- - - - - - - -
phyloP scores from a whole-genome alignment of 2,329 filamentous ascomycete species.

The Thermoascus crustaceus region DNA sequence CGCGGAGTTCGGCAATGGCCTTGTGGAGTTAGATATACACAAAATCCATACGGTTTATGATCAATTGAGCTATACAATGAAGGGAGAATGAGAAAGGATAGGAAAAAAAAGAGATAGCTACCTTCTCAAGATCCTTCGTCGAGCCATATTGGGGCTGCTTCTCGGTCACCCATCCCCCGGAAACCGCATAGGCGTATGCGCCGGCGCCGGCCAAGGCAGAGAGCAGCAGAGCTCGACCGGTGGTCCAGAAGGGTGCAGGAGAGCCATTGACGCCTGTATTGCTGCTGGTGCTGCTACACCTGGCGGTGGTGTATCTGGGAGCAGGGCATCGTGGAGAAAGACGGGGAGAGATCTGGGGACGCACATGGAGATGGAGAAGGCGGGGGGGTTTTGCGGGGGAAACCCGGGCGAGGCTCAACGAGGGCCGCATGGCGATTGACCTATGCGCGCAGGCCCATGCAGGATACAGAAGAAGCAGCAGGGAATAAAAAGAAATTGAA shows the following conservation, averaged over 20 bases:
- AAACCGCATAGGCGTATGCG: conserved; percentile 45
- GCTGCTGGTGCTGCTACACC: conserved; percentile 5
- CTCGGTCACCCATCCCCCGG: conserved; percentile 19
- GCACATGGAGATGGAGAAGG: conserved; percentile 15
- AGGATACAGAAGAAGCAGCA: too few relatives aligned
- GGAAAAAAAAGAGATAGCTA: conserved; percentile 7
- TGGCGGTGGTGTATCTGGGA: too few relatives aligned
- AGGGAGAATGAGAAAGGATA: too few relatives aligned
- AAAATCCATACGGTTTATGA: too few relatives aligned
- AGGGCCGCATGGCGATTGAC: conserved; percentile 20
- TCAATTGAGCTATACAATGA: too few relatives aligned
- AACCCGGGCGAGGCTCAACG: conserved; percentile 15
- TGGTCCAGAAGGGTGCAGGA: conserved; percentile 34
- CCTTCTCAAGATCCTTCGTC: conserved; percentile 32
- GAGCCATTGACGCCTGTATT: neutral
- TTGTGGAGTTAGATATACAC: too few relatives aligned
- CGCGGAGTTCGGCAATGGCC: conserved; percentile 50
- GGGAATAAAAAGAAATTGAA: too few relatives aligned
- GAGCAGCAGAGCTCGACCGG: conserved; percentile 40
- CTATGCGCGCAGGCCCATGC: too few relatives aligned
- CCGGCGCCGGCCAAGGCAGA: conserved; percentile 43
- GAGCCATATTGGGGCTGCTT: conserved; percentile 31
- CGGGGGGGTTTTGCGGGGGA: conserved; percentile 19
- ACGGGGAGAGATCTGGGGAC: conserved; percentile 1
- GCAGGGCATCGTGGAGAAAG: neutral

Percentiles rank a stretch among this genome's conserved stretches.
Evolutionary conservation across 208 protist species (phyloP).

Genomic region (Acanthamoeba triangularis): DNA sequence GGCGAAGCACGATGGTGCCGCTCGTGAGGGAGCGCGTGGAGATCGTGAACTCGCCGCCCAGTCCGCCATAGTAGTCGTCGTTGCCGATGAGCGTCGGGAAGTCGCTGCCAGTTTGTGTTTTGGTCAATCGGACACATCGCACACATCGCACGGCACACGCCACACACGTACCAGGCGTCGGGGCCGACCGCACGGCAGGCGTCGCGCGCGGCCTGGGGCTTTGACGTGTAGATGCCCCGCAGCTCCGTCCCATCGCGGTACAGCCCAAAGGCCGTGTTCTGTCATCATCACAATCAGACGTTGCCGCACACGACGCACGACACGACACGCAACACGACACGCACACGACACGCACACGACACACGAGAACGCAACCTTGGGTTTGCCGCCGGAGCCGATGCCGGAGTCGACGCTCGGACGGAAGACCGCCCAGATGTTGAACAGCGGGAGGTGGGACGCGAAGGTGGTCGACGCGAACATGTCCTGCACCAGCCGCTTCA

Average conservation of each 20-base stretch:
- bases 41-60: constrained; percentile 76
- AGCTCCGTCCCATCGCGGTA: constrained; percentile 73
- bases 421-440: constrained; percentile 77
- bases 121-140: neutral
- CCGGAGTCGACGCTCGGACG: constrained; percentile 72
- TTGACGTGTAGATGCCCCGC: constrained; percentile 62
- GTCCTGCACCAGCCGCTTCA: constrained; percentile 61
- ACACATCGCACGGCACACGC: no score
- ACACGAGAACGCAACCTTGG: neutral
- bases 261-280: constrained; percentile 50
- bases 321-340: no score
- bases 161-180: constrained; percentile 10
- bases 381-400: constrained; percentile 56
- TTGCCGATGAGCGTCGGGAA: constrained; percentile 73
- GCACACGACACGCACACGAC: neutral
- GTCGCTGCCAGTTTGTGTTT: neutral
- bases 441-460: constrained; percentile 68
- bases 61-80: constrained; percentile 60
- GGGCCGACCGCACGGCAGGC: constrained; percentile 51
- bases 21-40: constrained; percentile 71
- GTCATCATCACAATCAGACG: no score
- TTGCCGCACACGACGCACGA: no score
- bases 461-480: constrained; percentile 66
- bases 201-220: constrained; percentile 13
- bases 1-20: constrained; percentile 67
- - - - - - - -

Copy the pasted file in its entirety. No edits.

phyloP scores from a whole-genome alignment of 2,329 filamentous ascomycete species.

The Thermoascus crustaceus region DNA sequence CGCGGAGTTCGGCAATGGCCTTGTGGAGTTAGATATACACAAAATCCATACGGTTTATGATCAATTGAGCTATACAATGAAGGGAGAATGAGAAAGGATAGGAAAAAAAAGAGATAGCTACCTTCTCAAGATCCTTCGTCGAGCCATATTGGGGCTGCTTCTCGGTCACCCATCCCCCGGAAACCGCATAGGCGTATGCGCCGGCGCCGGCCAAGGCAGAGAGCAGCAGAGCTCGACCGGTGGTCCAGAAGGGTGCAGGAGAGCCATTGACGCCTGTATTGCTGCTGGTGCTGCTACACCTGGCGGTGGTGTATCTGGGAGCAGGGCATCGTGGAGAAAGACGGGGAGAGATCTGGGGACGCACATGGAGATGGAGAAGGCGGGGGGGTTTTGCGGGGGAAACCCGGGCGAGGCTCAACGAGGGCCGCATGGCGATTGACCTATGCGCGCAGGCCCATGCAGGATACAGAAGAAGCAGCAGGGAATAAAAAGAAATTGAA shows the following conservation, averaged over 20 bases:
- AAACCGCATAGGCGTATGCG: conserved; percentile 45
- GCTGCTGGTGCTGCTACACC: conserved; percentile 5
- CTCGGTCACCCATCCCCCGG: conserved; percentile 19
- GCACATGGAGATGGAGAAGG: conserved; percentile 15
- AGGATACAGAAGAAGCAGCA: too few relatives aligned
- GGAAAAAAAAGAGATAGCTA: conserved; percentile 7
- TGGCGGTGGTGTATCTGGGA: too few relatives aligned
- AGGGAGAATGAGAAAGGATA: too few relatives aligned
- AAAATCCATACGGTTTATGA: too few relatives aligned
- AGGGCCGCATGGCGATTGAC: conserved; percentile 20
- TCAATTGAGCTATACAATGA: too few relatives aligned
- AACCCGGGCGAGGCTCAACG: conserved; percentile 15
- TGGTCCAGAAGGGTGCAGGA: conserved; percentile 34
- CCTTCTCAAGATCCTTCGTC: conserved; percentile 32
- GAGCCATTGACGCCTGTATT: neutral
- TTGTGGAGTTAGATATACAC: too few relatives aligned
- CGCGGAGTTCGGCAATGGCC: conserved; percentile 50
- GGGAATAAAAAGAAATTGAA: too few relatives aligned
- GAGCAGCAGAGCTCGACCGG: conserved; percentile 40
- CTATGCGCGCAGGCCCATGC: too few relatives aligned
- CCGGCGCCGGCCAAGGCAGA: conserved; percentile 43
- GAGCCATATTGGGGCTGCTT: conserved; percentile 31
- CGGGGGGGTTTTGCGGGGGA: conserved; percentile 19
- ACGGGGAGAGATCTGGGGAC: conserved; percentile 1
- GCAGGGCATCGTGGAGAAAG: neutral

Percentiles rank a stretch among this genome's conserved stretches.
Evolutionary conservation across 208 protist species (phyloP).

Genomic region (Acanthamoeba triangularis): DNA sequence GGCGAAGCACGATGGTGCCGCTCGTGAGGGAGCGCGTGGAGATCGTGAACTCGCCGCCCAGTCCGCCATAGTAGTCGTCGTTGCCGATGAGCGTCGGGAAGTCGCTGCCAGTTTGTGTTTTGGTCAATCGGACACATCGCACACATCGCACGGCACACGCCACACACGTACCAGGCGTCGGGGCCGACCGCACGGCAGGCGTCGCGCGCGGCCTGGGGCTTTGACGTGTAGATGCCCCGCAGCTCCGTCCCATCGCGGTACAGCCCAAAGGCCGTGTTCTGTCATCATCACAATCAGACGTTGCCGCACACGACGCACGACACGACACGCAACACGACACGCACACGACACGCACACGACACACGAGAACGCAACCTTGGGTTTGCCGCCGGAGCCGATGCCGGAGTCGACGCTCGGACGGAAGACCGCCCAGATGTTGAACAGCGGGAGGTGGGACGCGAAGGTGGTCGACGCGAACATGTCCTGCACCAGCCGCTTCA

Average conservation of each 20-base stretch:
- bases 41-60: constrained; percentile 76
- AGCTCCGTCCCATCGCGGTA: constrained; percentile 73
- bases 421-440: constrained; percentile 77
- bases 121-140: neutral
- CCGGAGTCGACGCTCGGACG: constrained; percentile 72
- TTGACGTGTAGATGCCCCGC: constrained; percentile 62
- GTCCTGCACCAGCCGCTTCA: constrained; percentile 61
- ACACATCGCACGGCACACGC: no score
- ACACGAGAACGCAACCTTGG: neutral
- bases 261-280: constrained; percentile 50
- bases 321-340: no score
- bases 161-180: constrained; percentile 10
- bases 381-400: constrained; percentile 56
- TTGCCGATGAGCGTCGGGAA: constrained; percentile 73
- GCACACGACACGCACACGAC: neutral
- GTCGCTGCCAGTTTGTGTTT: neutral
- bases 441-460: constrained; percentile 68
- bases 61-80: constrained; percentile 60
- GGGCCGACCGCACGGCAGGC: constrained; percentile 51
- bases 21-40: constrained; percentile 71
- GTCATCATCACAATCAGACG: no score
- TTGCCGCACACGACGCACGA: no score
- bases 461-480: constrained; percentile 66
- bases 201-220: constrained; percentile 13
- bases 1-20: constrained; percentile 67